I think it was unfair and misleading for the Nassau Guardian to start an article about new (and legal) citizens to The Bahamas with a photo of illegal immigrants. What should be a proud and defining moment for these new Bahamians was tarnished, intentionally or not, by them being painted as illegal immigrants.
People born in The Bahamas are consitutionally eligible to apply for Bahamian citizenship when they turn 18.
The author of the article, Candia Dames, writes that, “deciding who gets to carry the honor of being Bahamian is one of the most sacred and powerful duties of government.”
Actually, in this case, the government’s only duty is to live up to its constitutional mandate to review citizenship applications and, unless there is good reason against it, they are almost obligated to grant citizenship, as promised, to all eligible persons.
Dames also writes, “Unlike in The United States and elsewhere, babies born in The Bahamas do not automatically become citizens.”
But that is nothing to be proud of. It shows the discrimnatory, xenophobic injustice that is keeping the Bahamas from becoming a respected first world nation. How many pregnant Bahamians scurry off to the U.S. so their babies can be born there and consequently be made U.S. citizens?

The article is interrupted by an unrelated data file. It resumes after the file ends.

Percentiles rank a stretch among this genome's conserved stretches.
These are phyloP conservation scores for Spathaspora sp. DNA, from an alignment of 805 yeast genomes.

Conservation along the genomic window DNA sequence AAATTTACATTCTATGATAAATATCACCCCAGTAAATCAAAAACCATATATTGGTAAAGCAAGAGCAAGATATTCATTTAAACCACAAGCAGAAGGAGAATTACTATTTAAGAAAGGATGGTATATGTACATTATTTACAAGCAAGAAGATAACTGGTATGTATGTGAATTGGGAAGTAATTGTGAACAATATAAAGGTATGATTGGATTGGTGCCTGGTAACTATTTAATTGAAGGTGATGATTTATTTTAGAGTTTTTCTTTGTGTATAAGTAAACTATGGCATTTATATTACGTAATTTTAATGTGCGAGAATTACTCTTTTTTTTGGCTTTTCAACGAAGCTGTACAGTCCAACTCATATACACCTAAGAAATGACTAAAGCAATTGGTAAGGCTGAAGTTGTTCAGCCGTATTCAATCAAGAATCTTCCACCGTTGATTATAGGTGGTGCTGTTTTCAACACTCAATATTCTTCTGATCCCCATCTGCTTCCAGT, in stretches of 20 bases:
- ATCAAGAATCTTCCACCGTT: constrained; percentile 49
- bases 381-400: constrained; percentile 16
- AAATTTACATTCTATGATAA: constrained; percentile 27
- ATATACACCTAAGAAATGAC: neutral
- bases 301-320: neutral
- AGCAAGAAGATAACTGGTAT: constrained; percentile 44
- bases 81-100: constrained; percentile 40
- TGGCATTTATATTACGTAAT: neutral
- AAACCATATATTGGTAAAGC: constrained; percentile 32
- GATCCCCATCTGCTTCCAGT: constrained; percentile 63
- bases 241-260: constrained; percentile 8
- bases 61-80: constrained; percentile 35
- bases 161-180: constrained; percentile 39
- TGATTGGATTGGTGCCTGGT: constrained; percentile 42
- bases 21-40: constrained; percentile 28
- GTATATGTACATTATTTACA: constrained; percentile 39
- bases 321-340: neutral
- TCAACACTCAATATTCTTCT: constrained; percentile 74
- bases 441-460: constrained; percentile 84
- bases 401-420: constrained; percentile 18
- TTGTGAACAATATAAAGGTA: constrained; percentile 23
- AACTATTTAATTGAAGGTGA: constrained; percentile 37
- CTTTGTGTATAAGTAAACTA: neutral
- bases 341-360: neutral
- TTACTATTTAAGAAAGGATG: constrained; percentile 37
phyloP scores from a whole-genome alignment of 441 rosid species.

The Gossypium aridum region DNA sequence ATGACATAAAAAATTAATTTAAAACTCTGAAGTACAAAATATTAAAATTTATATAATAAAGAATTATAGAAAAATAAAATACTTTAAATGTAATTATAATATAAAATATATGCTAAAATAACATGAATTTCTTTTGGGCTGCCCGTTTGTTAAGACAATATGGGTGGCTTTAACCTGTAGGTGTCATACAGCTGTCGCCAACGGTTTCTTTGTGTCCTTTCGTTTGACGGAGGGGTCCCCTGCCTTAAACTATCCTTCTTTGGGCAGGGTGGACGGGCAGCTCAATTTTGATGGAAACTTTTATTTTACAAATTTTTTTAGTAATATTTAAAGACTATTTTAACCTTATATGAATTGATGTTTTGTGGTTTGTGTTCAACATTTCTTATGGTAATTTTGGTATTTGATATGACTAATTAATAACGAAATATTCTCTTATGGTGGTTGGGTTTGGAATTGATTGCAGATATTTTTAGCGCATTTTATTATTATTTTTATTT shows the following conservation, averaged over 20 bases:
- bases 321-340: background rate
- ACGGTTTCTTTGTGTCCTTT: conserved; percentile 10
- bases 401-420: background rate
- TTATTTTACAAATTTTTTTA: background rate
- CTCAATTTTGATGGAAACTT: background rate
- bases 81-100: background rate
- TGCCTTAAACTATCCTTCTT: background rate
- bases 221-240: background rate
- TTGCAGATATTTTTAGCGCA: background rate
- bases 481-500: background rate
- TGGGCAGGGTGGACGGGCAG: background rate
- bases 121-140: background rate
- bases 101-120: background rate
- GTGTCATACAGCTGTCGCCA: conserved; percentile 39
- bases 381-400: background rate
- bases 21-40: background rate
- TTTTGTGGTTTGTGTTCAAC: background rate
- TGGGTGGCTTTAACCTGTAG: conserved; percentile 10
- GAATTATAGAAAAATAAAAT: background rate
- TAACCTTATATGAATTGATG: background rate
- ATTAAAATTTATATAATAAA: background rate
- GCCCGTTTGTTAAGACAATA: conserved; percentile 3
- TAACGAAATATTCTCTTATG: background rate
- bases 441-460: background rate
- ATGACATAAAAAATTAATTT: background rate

Indeed, the author is correct when she says, “The [Immigration] department ought to be applauded for improving efficiencies, and dealing with applications that were seemingly lost in the system for years. People who qualify for citizenship ought not be disadvantaged because of public service sloth and inefficiency.”
It appears that all of the people who were made citizens during the last five years were legally eligible and there appears to be no evidence whatsoever that any of them were made citizens in exchange for promising to vote FNM.
As always, we’d love to hear your comments.